1 c masoor dal (red split lentils)
1 c rice (preferably basmati or patna, but any long grain white rice)
1 t cumin seed
1 t brown mustard seed
4 T minced onion
2 cloves garlic, minced
1 t tumeric
1/2 t red chili powder, like cayenne (opt)
2 t coriander powder
1 t cumin powder
1T salt, or to taste
2 T vegetable oil
Ghee (or melted butter), cilantro, chopped peanuts for garnish (opt)
1.Soak the lentils and rice in water to cover by an inch for an hour, if you have time (not
necessary, but improves cooking). Rinse and drain anyway.
2. Heat the oil in a saucepan. Add the cumin and mustard and cook for a few seconds
un(l the mustard seed begin to pop.
3. Add the onion and garlic and cook a couple of minutes, stirring. Add the other spices
and any additional vegetables (see note below).
4. Add rice and lentils and stir. Add five cups of water and bring to a boil. Reduce heat
and cover. Simmer twenty minutes or until the rice and lentils are done. (If begins to dry
out, add more water.) This should be pretty wet. Allow to sit off heat, covered, another 5
Note: Remember, this should be a “mushy mess” not a fluffy pilaf. Some cooks add a
little warm ghee (melted butter works) and some chopped cilantro on top to finish. In the
food processing course, the women also were encouraged to add peanuts for more
protein. For a “wet” khichri, as it would be eaten in Jharkhand, add another cup of water
in step 4. (This version is pretty “wet” as is, but still edible with a fork.) You may also
add up to 1 1/2c sautéed, blanched, or frozen (thawed) diced vegetables such as carrots,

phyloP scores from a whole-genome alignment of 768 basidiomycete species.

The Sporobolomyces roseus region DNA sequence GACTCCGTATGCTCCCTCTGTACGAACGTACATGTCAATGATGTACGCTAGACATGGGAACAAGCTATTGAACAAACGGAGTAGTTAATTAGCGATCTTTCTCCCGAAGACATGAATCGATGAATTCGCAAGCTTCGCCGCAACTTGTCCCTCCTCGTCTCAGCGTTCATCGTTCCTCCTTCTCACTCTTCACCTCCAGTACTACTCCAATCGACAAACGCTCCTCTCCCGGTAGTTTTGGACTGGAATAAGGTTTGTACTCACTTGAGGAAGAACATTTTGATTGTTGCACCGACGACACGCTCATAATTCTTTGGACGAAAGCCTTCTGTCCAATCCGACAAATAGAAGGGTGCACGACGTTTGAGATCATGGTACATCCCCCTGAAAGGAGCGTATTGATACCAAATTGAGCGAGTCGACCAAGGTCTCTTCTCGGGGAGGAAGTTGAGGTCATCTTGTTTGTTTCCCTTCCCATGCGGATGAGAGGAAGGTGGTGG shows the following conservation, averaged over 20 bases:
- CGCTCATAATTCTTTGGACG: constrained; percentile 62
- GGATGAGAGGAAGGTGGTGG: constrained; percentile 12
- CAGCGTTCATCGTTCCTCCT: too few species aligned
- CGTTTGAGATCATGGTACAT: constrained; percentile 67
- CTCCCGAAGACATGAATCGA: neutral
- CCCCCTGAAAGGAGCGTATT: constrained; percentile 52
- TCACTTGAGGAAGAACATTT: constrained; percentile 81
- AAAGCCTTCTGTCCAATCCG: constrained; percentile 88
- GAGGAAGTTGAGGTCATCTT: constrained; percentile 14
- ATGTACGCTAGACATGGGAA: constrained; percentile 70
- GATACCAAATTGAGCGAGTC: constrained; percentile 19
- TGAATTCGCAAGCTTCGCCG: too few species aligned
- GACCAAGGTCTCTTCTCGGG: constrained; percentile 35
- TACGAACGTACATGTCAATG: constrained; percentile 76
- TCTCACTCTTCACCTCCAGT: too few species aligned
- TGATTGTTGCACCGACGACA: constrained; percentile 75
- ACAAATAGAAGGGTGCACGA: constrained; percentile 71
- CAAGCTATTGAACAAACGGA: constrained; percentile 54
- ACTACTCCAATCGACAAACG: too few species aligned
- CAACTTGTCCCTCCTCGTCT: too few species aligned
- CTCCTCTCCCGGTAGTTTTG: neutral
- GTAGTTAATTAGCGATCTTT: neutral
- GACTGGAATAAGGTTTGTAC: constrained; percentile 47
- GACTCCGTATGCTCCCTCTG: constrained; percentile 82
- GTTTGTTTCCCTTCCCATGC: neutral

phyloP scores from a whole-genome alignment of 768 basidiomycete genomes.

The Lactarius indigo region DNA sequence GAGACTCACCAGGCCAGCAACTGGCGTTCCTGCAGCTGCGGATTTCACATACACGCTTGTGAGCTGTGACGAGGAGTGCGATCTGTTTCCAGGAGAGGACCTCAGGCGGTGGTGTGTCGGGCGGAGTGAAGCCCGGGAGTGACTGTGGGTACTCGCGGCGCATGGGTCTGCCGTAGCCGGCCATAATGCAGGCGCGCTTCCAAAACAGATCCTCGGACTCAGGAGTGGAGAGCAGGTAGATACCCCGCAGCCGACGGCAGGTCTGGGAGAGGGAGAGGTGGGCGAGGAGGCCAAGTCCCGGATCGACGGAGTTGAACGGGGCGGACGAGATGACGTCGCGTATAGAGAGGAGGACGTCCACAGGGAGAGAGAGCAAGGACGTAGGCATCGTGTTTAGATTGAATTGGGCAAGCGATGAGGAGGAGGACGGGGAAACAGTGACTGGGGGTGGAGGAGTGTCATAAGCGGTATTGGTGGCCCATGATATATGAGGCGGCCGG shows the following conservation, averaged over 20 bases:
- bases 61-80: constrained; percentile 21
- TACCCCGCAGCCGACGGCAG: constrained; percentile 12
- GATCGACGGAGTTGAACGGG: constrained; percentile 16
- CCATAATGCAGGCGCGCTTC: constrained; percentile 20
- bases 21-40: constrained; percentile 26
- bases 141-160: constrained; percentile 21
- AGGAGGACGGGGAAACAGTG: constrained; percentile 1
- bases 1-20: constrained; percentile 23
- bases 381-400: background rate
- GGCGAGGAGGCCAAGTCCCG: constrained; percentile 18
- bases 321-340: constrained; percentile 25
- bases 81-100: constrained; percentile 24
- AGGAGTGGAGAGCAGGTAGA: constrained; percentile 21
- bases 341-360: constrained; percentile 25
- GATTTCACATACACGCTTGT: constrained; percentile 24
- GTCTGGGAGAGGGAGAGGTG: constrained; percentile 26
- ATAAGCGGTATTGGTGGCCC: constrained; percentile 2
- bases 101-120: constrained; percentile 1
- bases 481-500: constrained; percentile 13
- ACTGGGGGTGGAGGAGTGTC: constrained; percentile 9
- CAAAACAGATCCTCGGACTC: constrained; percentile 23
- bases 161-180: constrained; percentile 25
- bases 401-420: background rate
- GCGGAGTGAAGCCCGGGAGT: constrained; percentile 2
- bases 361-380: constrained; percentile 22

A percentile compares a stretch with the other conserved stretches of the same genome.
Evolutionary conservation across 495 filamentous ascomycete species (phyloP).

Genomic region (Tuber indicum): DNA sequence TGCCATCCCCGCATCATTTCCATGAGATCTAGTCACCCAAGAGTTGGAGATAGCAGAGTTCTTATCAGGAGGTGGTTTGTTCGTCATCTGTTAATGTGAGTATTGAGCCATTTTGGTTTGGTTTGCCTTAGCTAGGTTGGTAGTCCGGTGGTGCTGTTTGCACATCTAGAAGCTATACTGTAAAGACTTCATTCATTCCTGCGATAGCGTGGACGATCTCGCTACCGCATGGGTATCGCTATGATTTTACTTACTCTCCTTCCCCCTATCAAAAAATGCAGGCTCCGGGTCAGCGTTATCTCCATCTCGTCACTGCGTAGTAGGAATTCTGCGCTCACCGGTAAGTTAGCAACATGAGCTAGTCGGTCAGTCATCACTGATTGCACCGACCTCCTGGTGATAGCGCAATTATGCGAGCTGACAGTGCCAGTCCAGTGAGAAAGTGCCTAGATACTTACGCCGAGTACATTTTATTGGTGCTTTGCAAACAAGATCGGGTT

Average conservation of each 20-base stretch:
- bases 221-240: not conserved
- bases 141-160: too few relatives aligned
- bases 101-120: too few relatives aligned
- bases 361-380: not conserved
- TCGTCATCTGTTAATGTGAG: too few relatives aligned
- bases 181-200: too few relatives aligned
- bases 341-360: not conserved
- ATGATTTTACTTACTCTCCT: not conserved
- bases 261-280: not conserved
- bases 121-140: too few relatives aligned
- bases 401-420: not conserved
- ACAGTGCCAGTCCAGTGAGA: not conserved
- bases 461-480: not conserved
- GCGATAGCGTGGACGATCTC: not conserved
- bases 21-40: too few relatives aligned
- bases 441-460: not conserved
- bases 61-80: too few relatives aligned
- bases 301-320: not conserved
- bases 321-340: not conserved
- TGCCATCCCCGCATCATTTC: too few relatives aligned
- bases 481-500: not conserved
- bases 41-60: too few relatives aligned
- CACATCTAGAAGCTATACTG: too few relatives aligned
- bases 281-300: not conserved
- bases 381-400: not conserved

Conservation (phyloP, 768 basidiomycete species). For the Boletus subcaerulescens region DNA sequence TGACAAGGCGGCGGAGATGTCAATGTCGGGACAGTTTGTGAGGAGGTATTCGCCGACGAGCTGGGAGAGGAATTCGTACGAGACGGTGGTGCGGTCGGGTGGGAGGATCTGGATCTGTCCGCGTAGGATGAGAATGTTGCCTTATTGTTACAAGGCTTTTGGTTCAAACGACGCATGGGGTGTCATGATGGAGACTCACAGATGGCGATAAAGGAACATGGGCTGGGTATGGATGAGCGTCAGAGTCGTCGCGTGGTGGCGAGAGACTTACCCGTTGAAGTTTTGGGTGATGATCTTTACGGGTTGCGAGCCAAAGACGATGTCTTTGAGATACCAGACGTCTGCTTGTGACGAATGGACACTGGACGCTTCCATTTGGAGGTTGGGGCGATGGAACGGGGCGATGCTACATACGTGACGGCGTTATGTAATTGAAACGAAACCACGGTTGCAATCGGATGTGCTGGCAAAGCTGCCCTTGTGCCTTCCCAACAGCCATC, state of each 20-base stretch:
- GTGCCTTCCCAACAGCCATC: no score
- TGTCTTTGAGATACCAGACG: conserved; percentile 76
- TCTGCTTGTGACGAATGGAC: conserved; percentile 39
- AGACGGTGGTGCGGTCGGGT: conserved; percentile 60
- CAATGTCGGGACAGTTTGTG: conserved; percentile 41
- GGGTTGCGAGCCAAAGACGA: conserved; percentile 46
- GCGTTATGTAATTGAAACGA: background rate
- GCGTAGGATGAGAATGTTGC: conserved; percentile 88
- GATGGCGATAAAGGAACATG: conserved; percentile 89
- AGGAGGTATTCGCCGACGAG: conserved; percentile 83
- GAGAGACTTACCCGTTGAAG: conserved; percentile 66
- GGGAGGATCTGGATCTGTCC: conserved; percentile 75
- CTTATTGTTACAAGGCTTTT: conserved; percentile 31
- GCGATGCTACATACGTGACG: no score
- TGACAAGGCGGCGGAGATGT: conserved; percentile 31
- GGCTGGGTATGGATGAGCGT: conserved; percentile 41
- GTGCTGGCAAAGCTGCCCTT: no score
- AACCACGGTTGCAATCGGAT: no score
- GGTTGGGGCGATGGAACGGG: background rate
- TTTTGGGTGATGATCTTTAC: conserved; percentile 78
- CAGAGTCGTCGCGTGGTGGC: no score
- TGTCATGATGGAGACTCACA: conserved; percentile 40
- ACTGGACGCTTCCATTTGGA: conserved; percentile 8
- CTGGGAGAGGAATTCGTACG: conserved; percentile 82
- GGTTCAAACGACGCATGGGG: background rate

cauliflower, green peas, chopped greens, or a mixture, in step 3. If using vegetables, add
1/2c more water in step 4. This should feed 6 or more at a potluck.
Notes and Instructions
This is the real national dish of India, eaten twice a day by many. Depending on the region and the cook, it can be prepared with a variety of pulses (mainly, types of lentils) and may be “wet “ (soupy) or “dry” (more like a pilaf, but still “mushy”). The women of Dheki Tola were taught to make it with red lentils, which are cheaper than other varieties there.
The word (also appearing as “khichdi,” “khitchri,” “khitcheri”) means “hodge‐ podge,” “mess,” or “chaos” and has come to beused for everything from government foibles to silly movies, according to Nupur at One Hot Stove.
Khichri is a food served to the ailing and small children and considered a humble comfort food
by those who are able to eat more richly—sort of an Indian grits and gravy! I’ve adapted
Nupur’s recipe, which she calls “Khichdi,” to fit with what Dr. Mishra has told me about the way
it’s done in Jharkhand. Khichri could be an accompaniment to curries, but it is more typically
eaten as the main dish with a vegetable pickle and roti. It can be made and reheated the next
day—and even improves a bit as the flavors develop. You may need to add a little more water in
reheating and watch for sticking.